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Southern Discomfort

Dakota Fanning’s revelatory turn in Hounddog; Keira Knightley’s most excellent duchess.


In films, few lines are as confusing as the one between exploration and exploitation, but whatever else it is and isn’t, Hounddog—notorious as “the Dakota Fanning rape movie,” provoking denunciations and even death threats—is not exploitative. Not even close. The film, written and directed by Deborah Kampmeier, unfolds in the fifties in rural Alabama, where the prepubescent Lewellen (Fanning) literally shakes off the oppression of her brutal father (David Morse) and puritanical grandmother (Piper Laurie) by singing Elvis songs and wriggling her body in ecstasy. Fanning has none of the usual child-actor glibness, and her “Hound Dog” renditions are goofy, unself-conscious—and blissful. Motherless, smacked around, Lewellen is an extraordinarily unaffected child in an unsafe world, and when her playmate, Buddy (Cody Hanford), tells her he can get her a ticket to an Elvis concert, she eagerly follows him into a dark barn, where a teenage boy waits in the shadows.

The focus of Hounddog isn’t child-rape, any more than it’s Elvis-worship. The movie is essentially an allegory—of subjugation and emancipation, of liberation through art. The vision is unsubtle but haunting. Kampmeier draws the South as a lazy but dangerous place. The images are stark, the colors drained (dusty browns, scorched yellows, greens without lushness), the magnolia canopies like Gothic arches. The film opens—way too explicitly, I think—with a snake sliding up a branch, and serpents show up everywhere. But Kampmeier finds a way to turn the clunky symbols inside out, to locate the hope within the horror. The poison, she says, can be used and transformed. What is terrible might be the source of what is beautiful.

The agent of healing is a black caretaker, Charles (Afemo Omilami), who knows what repression does to the soul; he gets together at night with his elderly musician buddies and sings the blues. The role is dicey. Blacks in inspirational movies often show up to help white folks find their spiritual core, and Kampmeier could have been craftier. She could have given Charles some idiosyncrasies, some unproductive rage—anything to make him a person instead of a good angel. But like her heroine, she’s guileless—which might, in the end, be what saves the movie.

Hounddog’s ingenuousness puts the ironic detachment of Alan Ball’s Towelhead to shame—although Ball, to be fair, took his cues from the autobiographical novelist Alicia Erian, whose 13-year-old heroine has a more complicated sexuality. But Ball eroticized his protagonist in a way that made us complicit with her violation, while Kampmeier presents Lewellen as a child who’s vulnerable. When the teenage boy asks her to take off her shirt if she wants the ticket, she’s confused, but she almost immediately acquiesces—it doesn’t seem like that big a deal. She has no inkling of what’s about to happen, that this is serious. The rape that follows (it’s not explicit) is neither crudely punishing nor titillating: Lewellen endures it with an air of disbelief. And when it’s over and she keeps it to herself, it’s not out of shame but the brutal realization of her powerlessness. She shuts the windows and bolts the doors. She stops singing.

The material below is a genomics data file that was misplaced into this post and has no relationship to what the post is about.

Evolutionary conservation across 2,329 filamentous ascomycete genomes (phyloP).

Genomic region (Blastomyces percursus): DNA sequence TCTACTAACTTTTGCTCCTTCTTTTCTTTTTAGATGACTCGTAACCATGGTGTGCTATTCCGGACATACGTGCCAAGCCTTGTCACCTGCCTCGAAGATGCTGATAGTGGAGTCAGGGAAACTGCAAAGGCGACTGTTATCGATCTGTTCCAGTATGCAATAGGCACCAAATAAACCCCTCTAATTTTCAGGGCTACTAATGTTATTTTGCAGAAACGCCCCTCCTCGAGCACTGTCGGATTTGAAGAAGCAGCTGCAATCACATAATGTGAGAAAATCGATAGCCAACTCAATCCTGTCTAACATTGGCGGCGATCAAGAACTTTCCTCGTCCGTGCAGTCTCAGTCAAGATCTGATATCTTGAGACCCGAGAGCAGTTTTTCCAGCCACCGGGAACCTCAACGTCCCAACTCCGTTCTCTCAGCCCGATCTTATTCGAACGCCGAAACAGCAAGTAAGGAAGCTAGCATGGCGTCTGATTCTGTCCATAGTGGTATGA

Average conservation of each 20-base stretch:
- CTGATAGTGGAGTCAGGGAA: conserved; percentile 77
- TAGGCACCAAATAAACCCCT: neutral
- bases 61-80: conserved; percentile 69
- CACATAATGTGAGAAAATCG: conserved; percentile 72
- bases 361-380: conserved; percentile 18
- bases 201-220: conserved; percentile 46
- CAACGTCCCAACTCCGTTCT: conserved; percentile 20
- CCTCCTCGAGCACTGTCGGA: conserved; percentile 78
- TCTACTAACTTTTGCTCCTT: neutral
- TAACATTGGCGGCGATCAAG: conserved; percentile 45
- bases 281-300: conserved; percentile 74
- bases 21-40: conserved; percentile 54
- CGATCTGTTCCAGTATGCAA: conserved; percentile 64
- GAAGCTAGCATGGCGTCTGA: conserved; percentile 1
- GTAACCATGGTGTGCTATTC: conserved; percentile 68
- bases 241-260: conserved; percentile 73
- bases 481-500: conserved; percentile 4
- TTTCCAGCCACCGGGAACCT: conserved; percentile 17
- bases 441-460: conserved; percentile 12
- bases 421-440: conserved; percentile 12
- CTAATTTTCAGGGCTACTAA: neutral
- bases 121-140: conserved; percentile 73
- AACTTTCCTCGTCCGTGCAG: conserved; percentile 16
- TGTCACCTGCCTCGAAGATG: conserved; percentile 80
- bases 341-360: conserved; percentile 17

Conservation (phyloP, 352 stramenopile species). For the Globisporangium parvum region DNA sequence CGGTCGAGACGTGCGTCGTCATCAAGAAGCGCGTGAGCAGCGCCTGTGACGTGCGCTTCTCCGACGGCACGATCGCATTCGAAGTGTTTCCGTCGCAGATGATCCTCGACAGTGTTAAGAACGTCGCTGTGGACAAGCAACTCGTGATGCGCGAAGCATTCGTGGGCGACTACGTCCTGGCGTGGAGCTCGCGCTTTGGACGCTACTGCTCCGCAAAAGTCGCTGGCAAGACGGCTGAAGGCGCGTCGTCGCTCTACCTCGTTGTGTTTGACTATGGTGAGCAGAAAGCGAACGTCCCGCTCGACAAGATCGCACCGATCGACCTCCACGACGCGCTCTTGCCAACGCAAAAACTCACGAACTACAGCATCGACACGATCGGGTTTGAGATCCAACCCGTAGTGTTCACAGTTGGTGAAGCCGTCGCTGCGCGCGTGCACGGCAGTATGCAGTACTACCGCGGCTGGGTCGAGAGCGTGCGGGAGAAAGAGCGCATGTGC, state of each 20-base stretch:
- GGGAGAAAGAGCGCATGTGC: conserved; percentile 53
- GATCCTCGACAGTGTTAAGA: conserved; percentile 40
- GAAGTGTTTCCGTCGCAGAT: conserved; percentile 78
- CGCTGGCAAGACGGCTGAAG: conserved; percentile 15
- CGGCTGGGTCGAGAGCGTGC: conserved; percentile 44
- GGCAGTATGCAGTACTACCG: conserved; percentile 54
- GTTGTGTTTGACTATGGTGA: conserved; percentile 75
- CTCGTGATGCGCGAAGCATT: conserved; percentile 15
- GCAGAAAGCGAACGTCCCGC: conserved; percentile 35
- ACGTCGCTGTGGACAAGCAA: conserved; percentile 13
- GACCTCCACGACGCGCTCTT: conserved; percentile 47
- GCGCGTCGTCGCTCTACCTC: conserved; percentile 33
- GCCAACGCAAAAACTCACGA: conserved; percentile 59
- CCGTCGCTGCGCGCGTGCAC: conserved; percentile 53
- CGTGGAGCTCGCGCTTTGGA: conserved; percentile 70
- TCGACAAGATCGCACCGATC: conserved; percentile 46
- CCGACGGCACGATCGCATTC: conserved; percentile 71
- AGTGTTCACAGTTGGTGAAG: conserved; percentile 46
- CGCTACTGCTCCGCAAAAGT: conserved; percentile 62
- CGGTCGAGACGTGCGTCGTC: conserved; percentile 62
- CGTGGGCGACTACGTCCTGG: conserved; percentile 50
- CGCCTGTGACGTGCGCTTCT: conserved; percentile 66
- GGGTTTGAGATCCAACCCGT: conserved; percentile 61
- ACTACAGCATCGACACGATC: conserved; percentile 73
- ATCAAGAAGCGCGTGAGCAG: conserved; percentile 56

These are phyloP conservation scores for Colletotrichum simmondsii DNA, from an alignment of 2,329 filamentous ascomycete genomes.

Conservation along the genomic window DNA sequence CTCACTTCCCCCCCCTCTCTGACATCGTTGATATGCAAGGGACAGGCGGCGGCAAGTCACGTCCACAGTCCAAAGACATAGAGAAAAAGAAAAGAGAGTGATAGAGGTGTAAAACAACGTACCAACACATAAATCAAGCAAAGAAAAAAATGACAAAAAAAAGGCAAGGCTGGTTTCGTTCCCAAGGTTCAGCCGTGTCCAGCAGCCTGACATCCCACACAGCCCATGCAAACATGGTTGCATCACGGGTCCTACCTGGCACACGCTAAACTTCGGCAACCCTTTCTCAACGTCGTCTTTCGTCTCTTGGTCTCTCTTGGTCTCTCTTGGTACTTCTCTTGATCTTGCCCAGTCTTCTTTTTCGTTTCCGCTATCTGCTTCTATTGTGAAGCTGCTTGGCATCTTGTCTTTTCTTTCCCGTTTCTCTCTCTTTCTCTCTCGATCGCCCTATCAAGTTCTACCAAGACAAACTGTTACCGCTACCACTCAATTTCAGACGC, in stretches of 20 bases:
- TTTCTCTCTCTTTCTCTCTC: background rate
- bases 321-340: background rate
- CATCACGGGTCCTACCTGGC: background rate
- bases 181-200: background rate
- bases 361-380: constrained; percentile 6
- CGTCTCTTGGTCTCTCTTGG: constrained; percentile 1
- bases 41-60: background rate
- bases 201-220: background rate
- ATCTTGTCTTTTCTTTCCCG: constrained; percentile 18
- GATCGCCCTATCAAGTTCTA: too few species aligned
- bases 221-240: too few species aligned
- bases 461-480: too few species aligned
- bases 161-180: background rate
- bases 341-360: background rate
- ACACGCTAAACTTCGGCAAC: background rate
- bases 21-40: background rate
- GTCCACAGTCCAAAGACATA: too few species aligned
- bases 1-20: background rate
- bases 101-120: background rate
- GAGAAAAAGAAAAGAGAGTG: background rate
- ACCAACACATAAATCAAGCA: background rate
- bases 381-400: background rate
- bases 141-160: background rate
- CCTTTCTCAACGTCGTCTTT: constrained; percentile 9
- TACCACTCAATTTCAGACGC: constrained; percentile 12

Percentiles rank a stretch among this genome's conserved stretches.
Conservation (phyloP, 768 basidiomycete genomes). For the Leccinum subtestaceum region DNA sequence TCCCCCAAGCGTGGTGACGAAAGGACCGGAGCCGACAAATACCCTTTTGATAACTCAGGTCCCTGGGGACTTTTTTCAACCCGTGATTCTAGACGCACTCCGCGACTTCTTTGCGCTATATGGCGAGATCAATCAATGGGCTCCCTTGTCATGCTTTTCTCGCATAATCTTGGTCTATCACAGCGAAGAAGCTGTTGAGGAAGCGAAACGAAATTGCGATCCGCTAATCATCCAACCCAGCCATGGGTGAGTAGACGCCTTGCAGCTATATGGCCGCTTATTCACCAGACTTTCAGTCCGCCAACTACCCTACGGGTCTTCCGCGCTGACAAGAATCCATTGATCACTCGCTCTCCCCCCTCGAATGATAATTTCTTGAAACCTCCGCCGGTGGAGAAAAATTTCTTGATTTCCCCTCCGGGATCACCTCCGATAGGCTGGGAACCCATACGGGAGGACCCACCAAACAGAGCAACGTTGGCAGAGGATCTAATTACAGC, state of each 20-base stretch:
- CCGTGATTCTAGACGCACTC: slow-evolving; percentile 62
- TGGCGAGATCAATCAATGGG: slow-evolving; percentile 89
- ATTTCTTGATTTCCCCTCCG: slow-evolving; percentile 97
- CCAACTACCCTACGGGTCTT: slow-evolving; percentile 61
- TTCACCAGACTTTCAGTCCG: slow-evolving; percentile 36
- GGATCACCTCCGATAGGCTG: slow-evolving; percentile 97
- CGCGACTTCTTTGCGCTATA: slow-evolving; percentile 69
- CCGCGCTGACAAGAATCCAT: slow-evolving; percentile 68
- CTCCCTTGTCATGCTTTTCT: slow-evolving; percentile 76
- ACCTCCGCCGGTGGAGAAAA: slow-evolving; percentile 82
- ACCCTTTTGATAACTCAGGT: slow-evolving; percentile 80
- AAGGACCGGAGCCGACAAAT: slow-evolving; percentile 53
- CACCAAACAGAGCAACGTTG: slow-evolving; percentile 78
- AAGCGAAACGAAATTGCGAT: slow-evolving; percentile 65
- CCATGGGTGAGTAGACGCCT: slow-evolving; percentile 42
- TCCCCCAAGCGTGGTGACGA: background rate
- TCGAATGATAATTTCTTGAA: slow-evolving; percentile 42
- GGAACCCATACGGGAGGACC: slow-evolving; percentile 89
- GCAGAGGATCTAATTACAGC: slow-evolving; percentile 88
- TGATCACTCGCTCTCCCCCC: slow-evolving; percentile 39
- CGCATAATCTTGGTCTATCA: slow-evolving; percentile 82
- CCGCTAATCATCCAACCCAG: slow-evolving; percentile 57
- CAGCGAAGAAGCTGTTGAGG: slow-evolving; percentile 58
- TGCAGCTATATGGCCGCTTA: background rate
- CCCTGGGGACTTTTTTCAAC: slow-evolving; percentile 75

Hounddog isn’t always so black and white. The father, who shoots Lewellen’s dog, is struck by lightning and becomes a simpleton, and Morse—a cold actor to whom malevolence comes easily—hits childlike, beseeching notes I’ve never heard from him. Lewellen loves him, but there are limits; the wounds he inflicted in his previous incarnation go too deep. Piper Laurie’s grandmother isn’t kin to her overripe demon in Carrie. At the end of each day, she carefully inspects Lewellen for ticks, as she inspects her soul for evil influences. The only character that doesn’t come through is the father’s lover (Robin Wright Penn), who’s called, in the credits, “Stranger Lady.” Wright Penn evidently helped get the film financed, but her big scenes feel shoehorned in. This is Dakota Fanning’s film.

Fanning is a child actor with a grown-up soul, and every move, every breath, seems mysteriously right. Her Lewellen survives by going in and out of her shell, and when she’s out—at play, or bopping and singing—you’re torn between elation at her openness and the urge to cry out a warning. That conflict is never fully resolved, which is why this broad, clumsy movie is so wrenching. Something meaningful will come of Lewellen’s injury. And something precious will be lost.

The Brazilian director José Padilha’s 2002 documentary Bus 174 told the story of a bus taken hostage by an unstable, underclass addict, and the carnage (all televised) that followed owing to police incompetence. It was the rare nonfiction film with the inevitability of classic tragedy, and it made you loathe violence. That’s not the case with Padilha’s Elite Squad, a fictionalized, sympathetic portrait of paramilitary brutality. The angle is ingenious. In this Rio, a city of 700 slums ruled by trigger-happy drug gangs and police on the take, the crackerjack elite squad—the BOPE—is the only viable agent of order. But its captain (Wagner Moura) longs for the warmth of his wife, pregnant with their son. To retire into the bosom of his family, he must train a replacement—which in this case means taking a young black man (André Ramiro) with a social conscience and transforming him into an “unforgiving” enforcer who tortures and kills with impunity.

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